Representatives from the W.K. Kellogg Foundation, IFF, KConnect, First Steps Kent, and Grand Rapids Public Schools were among those sharing at the event.
For many Michigan families, child care can mean the difference between struggle and success. For parents, that means having a safe and stimulating place for their children to go while they work to support their households. For children, that means meeting developmental milestones that shape their experience with education for years to come.
However, across the state, more and more families face barriers in finding child care or preschool spots for their children. In Kent County, these barriers are perfectly illustrated by a recently released report, Split by More Than the Grand River: How Uneven Access to Affordable Child Care Divides Kent County
. Produced by the W.K. Kellogg Foundation
(WKKF) grantee and partner, IFF
, the analysis of the early childhood education (ECE) system in Kent County found that approximately 20,500 additional ECE slots are needed to meet the county’s demand for child care and that access to existing slots is distributed unevenly. The City of Grand Rapids has the highest gap (7,239 slots) for young children from birth to age 5. The shortage of affordable child care is most acute in communities of color, where a historic legacy of redlining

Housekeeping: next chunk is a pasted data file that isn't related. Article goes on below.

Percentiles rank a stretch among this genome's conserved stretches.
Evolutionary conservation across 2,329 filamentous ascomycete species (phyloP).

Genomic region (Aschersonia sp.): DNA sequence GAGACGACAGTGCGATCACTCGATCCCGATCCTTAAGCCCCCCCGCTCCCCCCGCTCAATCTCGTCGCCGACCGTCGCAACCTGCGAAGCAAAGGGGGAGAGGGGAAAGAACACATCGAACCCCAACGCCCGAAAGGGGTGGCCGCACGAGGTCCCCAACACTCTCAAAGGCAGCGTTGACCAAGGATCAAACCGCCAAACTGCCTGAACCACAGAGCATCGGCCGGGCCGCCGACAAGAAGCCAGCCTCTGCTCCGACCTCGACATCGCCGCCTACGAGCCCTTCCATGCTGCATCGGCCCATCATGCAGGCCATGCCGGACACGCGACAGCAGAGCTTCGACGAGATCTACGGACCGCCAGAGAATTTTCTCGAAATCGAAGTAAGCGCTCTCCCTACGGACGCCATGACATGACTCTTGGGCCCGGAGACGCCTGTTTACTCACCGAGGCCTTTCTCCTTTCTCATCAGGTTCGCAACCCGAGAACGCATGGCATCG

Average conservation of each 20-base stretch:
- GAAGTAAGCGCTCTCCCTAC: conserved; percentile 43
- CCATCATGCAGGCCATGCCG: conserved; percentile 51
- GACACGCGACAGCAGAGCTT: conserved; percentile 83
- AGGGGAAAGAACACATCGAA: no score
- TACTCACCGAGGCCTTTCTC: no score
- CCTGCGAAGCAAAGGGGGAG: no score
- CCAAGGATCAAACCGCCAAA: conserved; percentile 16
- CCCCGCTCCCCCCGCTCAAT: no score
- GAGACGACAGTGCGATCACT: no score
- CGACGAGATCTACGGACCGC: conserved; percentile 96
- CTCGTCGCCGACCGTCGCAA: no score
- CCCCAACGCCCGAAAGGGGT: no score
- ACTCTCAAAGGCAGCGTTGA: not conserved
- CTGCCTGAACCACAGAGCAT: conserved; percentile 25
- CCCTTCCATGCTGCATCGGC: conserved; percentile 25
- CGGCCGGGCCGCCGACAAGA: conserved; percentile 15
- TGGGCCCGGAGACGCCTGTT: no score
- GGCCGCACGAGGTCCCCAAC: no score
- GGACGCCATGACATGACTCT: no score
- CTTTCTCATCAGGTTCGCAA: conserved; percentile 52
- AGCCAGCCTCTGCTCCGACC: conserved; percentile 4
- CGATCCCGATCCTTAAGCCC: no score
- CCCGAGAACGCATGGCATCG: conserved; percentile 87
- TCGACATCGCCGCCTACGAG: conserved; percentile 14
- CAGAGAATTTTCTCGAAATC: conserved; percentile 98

and disinvestment resulted in systemic barriers that persist today.
At the event, key stakeholders reviewed the report findings to establish a shared understanding of the challenges that need to be tackled by partners across the community.
Representatives from WKKF, IFF, KConnect
, and First Steps Kent
met with other stakeholders to discuss the report in October. IFF found that approximately 20,500 additional slots are needed to meet the county’s demand for childcare and that access to existing slots is distributed unevenly throughout the county.